Are colleges protecting their students from sexual assault?

Some of the nations top colleges and universities–Swarthmore, Dartmouth, Occidental, University of Southern California, and University of California, Berkeley–are under investigation for underreporting sexual assault and harassment on their campuses. Current and former students have filed complaints with the U.S. Education Department, alleging that the institutions’ handling of incidents failed to comply with the Clergy Act and Title IX of the Education Amendments of 1972.

University of California, Berkeley

University of California, Berkeley

The Clergy Act requires that colleges report violent acts on campus, including sexual assault, and publicly disclose safety and crime data. Title IX prohibits sexual discrimination on campus.

These complaints are the newest in a series of reports from students who claim that their school’s policies or procedures violated these acts. Last month, Yale was ordered to pay a fine of $165,000 for not reporting four cases of sex crimes almost a decade ago. UNC, Chapel Hill, Amherst, and Wesleyan have also been investigated over the last two years.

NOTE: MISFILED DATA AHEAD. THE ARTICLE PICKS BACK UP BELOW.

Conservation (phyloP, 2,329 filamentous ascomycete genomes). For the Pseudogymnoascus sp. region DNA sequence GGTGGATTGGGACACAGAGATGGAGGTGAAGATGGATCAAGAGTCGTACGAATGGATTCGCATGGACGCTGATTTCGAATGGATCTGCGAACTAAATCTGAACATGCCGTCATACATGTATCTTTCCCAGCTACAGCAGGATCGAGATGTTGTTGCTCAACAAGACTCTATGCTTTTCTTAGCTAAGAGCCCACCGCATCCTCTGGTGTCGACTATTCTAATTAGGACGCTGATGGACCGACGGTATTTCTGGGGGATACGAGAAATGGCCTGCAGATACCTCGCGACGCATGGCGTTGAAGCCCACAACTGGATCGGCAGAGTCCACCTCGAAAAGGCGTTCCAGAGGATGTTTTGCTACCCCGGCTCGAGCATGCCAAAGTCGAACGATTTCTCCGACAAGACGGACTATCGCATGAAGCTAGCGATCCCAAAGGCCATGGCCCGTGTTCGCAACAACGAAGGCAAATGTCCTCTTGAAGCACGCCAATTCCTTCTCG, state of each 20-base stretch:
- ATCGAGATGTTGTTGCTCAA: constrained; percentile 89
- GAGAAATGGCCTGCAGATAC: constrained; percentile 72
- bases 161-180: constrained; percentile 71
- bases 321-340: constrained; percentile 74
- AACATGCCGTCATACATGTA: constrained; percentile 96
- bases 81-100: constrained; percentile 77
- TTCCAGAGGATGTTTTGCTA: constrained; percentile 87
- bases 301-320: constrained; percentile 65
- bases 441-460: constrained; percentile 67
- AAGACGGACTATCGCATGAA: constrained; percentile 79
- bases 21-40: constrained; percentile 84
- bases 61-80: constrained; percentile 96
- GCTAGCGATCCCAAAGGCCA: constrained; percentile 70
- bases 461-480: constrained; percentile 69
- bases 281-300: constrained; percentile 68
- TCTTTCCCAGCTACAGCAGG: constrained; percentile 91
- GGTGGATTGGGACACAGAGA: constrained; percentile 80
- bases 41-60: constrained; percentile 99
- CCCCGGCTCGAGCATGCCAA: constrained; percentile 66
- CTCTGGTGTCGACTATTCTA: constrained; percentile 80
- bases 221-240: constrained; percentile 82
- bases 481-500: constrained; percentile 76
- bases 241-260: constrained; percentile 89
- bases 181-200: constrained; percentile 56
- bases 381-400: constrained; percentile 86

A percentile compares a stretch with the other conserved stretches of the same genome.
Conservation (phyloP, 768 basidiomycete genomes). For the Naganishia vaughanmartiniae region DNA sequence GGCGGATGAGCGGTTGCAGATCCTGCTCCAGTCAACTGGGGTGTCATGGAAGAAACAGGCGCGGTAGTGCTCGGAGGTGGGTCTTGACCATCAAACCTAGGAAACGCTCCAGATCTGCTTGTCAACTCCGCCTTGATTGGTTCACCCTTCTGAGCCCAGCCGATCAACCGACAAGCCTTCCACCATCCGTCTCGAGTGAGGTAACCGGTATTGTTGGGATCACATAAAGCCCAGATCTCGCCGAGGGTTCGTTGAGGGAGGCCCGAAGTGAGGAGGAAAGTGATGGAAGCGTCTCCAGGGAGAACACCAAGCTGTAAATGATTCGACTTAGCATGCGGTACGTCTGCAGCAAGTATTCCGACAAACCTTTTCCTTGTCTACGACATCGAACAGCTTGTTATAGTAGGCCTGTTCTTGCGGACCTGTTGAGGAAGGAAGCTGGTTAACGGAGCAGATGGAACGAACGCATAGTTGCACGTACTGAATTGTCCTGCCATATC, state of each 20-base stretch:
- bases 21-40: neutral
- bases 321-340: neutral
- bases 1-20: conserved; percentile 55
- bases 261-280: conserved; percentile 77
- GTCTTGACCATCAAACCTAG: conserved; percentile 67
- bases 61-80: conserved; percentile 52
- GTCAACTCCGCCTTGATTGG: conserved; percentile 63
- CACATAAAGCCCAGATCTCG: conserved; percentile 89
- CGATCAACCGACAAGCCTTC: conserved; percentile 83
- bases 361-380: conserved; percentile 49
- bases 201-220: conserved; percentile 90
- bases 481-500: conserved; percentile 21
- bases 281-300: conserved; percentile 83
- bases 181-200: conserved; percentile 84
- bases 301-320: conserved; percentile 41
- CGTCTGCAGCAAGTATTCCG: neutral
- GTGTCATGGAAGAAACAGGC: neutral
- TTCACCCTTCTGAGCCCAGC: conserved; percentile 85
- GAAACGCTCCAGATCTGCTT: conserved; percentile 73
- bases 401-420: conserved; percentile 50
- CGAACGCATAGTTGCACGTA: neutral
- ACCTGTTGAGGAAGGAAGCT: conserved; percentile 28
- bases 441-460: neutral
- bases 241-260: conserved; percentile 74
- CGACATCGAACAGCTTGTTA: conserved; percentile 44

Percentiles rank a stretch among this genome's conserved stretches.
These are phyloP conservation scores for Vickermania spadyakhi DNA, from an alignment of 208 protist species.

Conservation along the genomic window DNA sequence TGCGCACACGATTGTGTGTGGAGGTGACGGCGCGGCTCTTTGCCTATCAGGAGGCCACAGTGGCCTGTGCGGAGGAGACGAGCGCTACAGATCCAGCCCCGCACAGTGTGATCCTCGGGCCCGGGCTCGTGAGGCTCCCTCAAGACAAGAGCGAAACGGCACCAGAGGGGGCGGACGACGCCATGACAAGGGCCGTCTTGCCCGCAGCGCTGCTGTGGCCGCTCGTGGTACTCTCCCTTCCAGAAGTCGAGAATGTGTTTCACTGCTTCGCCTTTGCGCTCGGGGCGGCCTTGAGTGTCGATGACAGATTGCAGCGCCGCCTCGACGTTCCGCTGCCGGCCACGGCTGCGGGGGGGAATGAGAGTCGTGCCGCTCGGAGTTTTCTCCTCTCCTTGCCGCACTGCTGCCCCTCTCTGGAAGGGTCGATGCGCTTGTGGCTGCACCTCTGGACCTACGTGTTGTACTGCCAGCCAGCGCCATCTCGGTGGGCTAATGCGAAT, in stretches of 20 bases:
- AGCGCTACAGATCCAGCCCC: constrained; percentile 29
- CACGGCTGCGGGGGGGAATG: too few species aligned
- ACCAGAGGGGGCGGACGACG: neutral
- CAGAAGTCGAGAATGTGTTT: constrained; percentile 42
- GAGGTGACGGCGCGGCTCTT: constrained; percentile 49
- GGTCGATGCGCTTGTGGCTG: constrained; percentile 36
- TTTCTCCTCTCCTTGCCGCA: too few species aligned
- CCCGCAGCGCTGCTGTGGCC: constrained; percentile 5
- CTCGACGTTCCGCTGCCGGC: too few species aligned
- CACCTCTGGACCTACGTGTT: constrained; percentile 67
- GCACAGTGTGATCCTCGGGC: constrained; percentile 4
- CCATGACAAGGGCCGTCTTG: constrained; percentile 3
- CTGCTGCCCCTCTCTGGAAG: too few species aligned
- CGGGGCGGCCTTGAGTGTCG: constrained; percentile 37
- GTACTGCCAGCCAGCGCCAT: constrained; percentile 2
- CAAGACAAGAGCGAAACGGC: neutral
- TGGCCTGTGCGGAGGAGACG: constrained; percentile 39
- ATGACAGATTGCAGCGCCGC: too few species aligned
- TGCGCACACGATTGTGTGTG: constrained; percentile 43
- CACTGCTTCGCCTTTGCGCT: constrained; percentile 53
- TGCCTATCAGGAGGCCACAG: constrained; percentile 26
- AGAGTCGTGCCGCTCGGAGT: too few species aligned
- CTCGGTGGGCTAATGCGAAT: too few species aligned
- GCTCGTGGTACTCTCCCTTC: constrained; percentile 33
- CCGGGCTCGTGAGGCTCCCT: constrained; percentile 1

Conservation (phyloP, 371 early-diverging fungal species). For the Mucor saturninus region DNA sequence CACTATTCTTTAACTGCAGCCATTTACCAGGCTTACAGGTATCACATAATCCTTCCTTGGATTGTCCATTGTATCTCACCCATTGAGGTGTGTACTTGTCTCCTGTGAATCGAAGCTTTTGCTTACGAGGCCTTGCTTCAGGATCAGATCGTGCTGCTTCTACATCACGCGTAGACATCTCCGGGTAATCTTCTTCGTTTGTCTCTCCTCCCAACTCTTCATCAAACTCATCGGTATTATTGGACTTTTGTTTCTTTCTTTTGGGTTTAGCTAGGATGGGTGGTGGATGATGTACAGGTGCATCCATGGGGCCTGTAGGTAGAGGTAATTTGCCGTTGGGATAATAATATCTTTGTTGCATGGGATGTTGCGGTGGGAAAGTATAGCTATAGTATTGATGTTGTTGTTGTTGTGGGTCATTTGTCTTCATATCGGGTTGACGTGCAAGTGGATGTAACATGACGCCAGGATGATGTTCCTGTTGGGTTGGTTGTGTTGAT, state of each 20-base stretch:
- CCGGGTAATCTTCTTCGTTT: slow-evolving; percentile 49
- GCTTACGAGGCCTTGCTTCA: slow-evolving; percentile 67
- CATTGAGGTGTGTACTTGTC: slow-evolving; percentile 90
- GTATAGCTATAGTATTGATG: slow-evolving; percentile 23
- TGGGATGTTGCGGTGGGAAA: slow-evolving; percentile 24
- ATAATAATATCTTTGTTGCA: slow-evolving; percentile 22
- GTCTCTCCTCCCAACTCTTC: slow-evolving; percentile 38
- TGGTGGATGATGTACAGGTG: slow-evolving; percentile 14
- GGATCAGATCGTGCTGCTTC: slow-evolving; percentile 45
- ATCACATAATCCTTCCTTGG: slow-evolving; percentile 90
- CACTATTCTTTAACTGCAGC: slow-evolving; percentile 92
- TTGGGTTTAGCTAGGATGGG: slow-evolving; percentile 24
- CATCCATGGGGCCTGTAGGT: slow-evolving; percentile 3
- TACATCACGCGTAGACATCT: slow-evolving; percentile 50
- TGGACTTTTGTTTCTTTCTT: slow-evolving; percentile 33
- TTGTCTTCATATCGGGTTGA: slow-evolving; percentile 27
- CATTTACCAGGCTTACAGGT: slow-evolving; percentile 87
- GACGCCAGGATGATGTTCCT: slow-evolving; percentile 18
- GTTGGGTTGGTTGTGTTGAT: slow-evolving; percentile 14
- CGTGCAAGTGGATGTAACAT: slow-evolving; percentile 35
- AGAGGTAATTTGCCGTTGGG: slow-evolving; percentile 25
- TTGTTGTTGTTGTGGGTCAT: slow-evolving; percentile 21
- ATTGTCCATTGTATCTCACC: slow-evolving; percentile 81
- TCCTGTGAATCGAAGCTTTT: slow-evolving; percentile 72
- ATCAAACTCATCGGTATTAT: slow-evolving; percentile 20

While it’s certainly a huge problem that both men and women are facing sexual assault on their campuses–places that are supposed to be safe and supportive for young people–it’s just as alarming that schools are reluctant to honestly report it.

Yale is currently disputing the fine, on the basis that the it is “unfair.”

I’d think “unfair” would feel little bit more like this student’s experience:

“For the entirety of my last year in college, I continued to live every day in fear,” Kenda Woolfson, a recent graduate, said at the news conference. “In May, I watched as my rapist shook the hand of our college’s president and received his diploma, and I wished I had not been discouraged by a dean from reporting the rape.”

Colleges that care about their students’ safety and wellbeing–not to mention their reputation–should take note. But if they don’t, I certainly hope prospective students and parents will.


In defense of slowing things down

If I’ve learned anything in my 24th year of life, it’s that sometimes it’s okay to slow things down. This is a hard lesson to learn, and to be honest, it’s something I still have to remind myself of. I think women especially struggle with this–we want it all, and sometimes all at once. And we feel pressured to do it all as fast and as perfectly as we can.


But why not slow life down? After all, isn’t timing everything?

Let me put my musings into context: I stumbled upon this article while “conducting research” for my thesis. It’s about a recent trend among graduate students to have children while they’re finishing their programs. The author goes on to ask whether or not universities should provide support and accommodation to parents with newborns, such as maternity leave, healthcare, and private nursing rooms.

I was surprised by how many women commented about their own experiences. Apparently, having a baby midway through your Master’s, law, medical or doctorate degree is a very real thing: